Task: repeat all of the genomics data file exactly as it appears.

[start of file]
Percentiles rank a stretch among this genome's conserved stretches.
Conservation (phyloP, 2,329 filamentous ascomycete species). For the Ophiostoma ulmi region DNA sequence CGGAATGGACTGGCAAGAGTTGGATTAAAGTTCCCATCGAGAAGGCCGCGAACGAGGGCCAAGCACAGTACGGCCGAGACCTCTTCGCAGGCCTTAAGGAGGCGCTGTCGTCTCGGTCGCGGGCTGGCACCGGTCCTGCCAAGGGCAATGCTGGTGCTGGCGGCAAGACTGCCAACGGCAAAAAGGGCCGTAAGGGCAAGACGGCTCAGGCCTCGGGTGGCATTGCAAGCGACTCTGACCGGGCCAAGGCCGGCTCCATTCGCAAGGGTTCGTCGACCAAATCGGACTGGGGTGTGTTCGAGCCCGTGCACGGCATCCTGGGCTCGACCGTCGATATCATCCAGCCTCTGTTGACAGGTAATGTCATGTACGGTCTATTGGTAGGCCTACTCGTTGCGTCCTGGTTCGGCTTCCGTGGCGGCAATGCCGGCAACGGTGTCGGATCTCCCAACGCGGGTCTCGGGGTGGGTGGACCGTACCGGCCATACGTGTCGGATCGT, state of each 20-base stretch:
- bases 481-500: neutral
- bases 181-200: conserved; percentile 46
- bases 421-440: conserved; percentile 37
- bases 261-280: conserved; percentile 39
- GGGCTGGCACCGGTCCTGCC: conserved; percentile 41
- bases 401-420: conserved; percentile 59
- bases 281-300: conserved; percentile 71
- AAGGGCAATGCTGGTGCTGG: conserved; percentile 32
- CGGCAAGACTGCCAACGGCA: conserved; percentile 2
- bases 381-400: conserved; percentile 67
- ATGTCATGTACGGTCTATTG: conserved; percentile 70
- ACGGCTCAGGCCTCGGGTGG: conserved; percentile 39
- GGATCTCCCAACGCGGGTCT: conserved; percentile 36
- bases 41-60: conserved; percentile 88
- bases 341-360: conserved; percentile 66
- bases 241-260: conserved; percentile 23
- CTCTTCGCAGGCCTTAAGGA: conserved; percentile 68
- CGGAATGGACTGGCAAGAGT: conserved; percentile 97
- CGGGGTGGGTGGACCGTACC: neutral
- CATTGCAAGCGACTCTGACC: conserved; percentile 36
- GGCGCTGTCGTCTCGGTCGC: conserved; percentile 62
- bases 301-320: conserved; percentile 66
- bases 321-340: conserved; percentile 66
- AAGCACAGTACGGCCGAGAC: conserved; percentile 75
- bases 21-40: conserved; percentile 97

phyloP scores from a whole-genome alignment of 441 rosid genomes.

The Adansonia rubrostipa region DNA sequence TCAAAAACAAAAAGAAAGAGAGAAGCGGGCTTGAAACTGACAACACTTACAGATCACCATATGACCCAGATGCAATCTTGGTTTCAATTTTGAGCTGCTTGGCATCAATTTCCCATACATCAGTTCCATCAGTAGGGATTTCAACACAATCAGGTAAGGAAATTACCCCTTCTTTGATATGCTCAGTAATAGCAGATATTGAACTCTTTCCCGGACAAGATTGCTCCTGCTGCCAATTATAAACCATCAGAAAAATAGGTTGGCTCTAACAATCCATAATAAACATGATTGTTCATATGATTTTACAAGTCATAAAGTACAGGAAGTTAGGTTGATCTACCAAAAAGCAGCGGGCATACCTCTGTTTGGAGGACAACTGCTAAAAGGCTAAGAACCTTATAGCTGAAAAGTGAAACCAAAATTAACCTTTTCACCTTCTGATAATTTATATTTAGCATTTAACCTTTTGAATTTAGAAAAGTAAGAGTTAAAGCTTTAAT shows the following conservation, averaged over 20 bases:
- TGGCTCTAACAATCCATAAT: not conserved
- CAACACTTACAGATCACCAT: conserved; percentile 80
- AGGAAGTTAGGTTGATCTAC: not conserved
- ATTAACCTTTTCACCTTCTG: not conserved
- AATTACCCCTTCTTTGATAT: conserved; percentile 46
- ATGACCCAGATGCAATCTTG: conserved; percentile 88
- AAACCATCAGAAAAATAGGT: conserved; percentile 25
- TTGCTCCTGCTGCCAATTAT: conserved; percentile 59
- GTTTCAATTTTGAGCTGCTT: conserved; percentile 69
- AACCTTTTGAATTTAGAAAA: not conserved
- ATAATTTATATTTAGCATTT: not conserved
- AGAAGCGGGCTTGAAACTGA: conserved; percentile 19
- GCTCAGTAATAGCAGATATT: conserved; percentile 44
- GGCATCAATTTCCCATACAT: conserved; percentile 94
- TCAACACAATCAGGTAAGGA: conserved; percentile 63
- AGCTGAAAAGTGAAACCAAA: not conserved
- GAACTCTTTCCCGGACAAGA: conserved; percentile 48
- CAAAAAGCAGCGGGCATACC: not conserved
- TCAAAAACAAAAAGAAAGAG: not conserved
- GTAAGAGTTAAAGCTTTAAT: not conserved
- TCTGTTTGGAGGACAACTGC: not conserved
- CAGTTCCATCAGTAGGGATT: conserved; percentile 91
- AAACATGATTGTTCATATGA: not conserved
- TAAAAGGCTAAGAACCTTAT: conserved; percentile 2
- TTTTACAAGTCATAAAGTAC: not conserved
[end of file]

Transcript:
Percentiles rank a stretch among this genome's conserved stretches.
Conservation (phyloP, 2,329 filamentous ascomycete species). For the Ophiostoma ulmi region DNA sequence CGGAATGGACTGGCAAGAGTTGGATTAAAGTTCCCATCGAGAAGGCCGCGAACGAGGGCCAAGCACAGTACGGCCGAGACCTCTTCGCAGGCCTTAAGGAGGCGCTGTCGTCTCGGTCGCGGGCTGGCACCGGTCCTGCCAAGGGCAATGCTGGTGCTGGCGGCAAGACTGCCAACGGCAAAAAGGGCCGTAAGGGCAAGACGGCTCAGGCCTCGGGTGGCATTGCAAGCGACTCTGACCGGGCCAAGGCCGGCTCCATTCGCAAGGGTTCGTCGACCAAATCGGACTGGGGTGTGTTCGAGCCCGTGCACGGCATCCTGGGCTCGACCGTCGATATCATCCAGCCTCTGTTGACAGGTAATGTCATGTACGGTCTATTGGTAGGCCTACTCGTTGCGTCCTGGTTCGGCTTCCGTGGCGGCAATGCCGGCAACGGTGTCGGATCTCCCAACGCGGGTCTCGGGGTGGGTGGACCGTACCGGCCATACGTGTCGGATCGT, state of each 20-base stretch:
- bases 481-500: neutral
- bases 181-200: conserved; percentile 46
- bases 421-440: conserved; percentile 37
- bases 261-280: conserved; percentile 39
- GGGCTGGCACCGGTCCTGCC: conserved; percentile 41
- bases 401-420: conserved; percentile 59
- bases 281-300: conserved; percentile 71
- AAGGGCAATGCTGGTGCTGG: conserved; percentile 32
- CGGCAAGACTGCCAACGGCA: conserved; percentile 2
- bases 381-400: conserved; percentile 67
- ATGTCATGTACGGTCTATTG: conserved; percentile 70
- ACGGCTCAGGCCTCGGGTGG: conserved; percentile 39
- GGATCTCCCAACGCGGGTCT: conserved; percentile 36
- bases 41-60: conserved; percentile 88
- bases 341-360: conserved; percentile 66
- bases 241-260: conserved; percentile 23
- CTCTTCGCAGGCCTTAAGGA: conserved; percentile 68
- CGGAATGGACTGGCAAGAGT: conserved; percentile 97
- CGGGGTGGGTGGACCGTACC: neutral
- CATTGCAAGCGACTCTGACC: conserved; percentile 36
- GGCGCTGTCGTCTCGGTCGC: conserved; percentile 62
- bases 301-320: conserved; percentile 66
- bases 321-340: conserved; percentile 66
- AAGCACAGTACGGCCGAGAC: conserved; percentile 75
- bases 21-40: conserved; percentile 97

phyloP scores from a whole-genome alignment of 441 rosid genomes.

The Adansonia rubrostipa region DNA sequence TCAAAAACAAAAAGAAAGAGAGAAGCGGGCTTGAAACTGACAACACTTACAGATCACCATATGACCCAGATGCAATCTTGGTTTCAATTTTGAGCTGCTTGGCATCAATTTCCCATACATCAGTTCCATCAGTAGGGATTTCAACACAATCAGGTAAGGAAATTACCCCTTCTTTGATATGCTCAGTAATAGCAGATATTGAACTCTTTCCCGGACAAGATTGCTCCTGCTGCCAATTATAAACCATCAGAAAAATAGGTTGGCTCTAACAATCCATAATAAACATGATTGTTCATATGATTTTACAAGTCATAAAGTACAGGAAGTTAGGTTGATCTACCAAAAAGCAGCGGGCATACCTCTGTTTGGAGGACAACTGCTAAAAGGCTAAGAACCTTATAGCTGAAAAGTGAAACCAAAATTAACCTTTTCACCTTCTGATAATTTATATTTAGCATTTAACCTTTTGAATTTAGAAAAGTAAGAGTTAAAGCTTTAAT shows the following conservation, averaged over 20 bases:
- TGGCTCTAACAATCCATAAT: not conserved
- CAACACTTACAGATCACCAT: conserved; percentile 80
- AGGAAGTTAGGTTGATCTAC: not conserved
- ATTAACCTTTTCACCTTCTG: not conserved
- AATTACCCCTTCTTTGATAT: conserved; percentile 46
- ATGACCCAGATGCAATCTTG: conserved; percentile 88
- AAACCATCAGAAAAATAGGT: conserved; percentile 25
- TTGCTCCTGCTGCCAATTAT: conserved; percentile 59
- GTTTCAATTTTGAGCTGCTT: conserved; percentile 69
- AACCTTTTGAATTTAGAAAA: not conserved
- ATAATTTATATTTAGCATTT: not conserved
- AGAAGCGGGCTTGAAACTGA: conserved; percentile 19
- GCTCAGTAATAGCAGATATT: conserved; percentile 44
- GGCATCAATTTCCCATACAT: conserved; percentile 94
- TCAACACAATCAGGTAAGGA: conserved; percentile 63
- AGCTGAAAAGTGAAACCAAA: not conserved
- GAACTCTTTCCCGGACAAGA: conserved; percentile 48
- CAAAAAGCAGCGGGCATACC: not conserved
- TCAAAAACAAAAAGAAAGAG: not conserved
- GTAAGAGTTAAAGCTTTAAT: not conserved
- TCTGTTTGGAGGACAACTGC: not conserved
- CAGTTCCATCAGTAGGGATT: conserved; percentile 91
- AAACATGATTGTTCATATGA: not conserved
- TAAAAGGCTAAGAACCTTAT: conserved; percentile 2
- TTTTACAAGTCATAAAGTAC: not conserved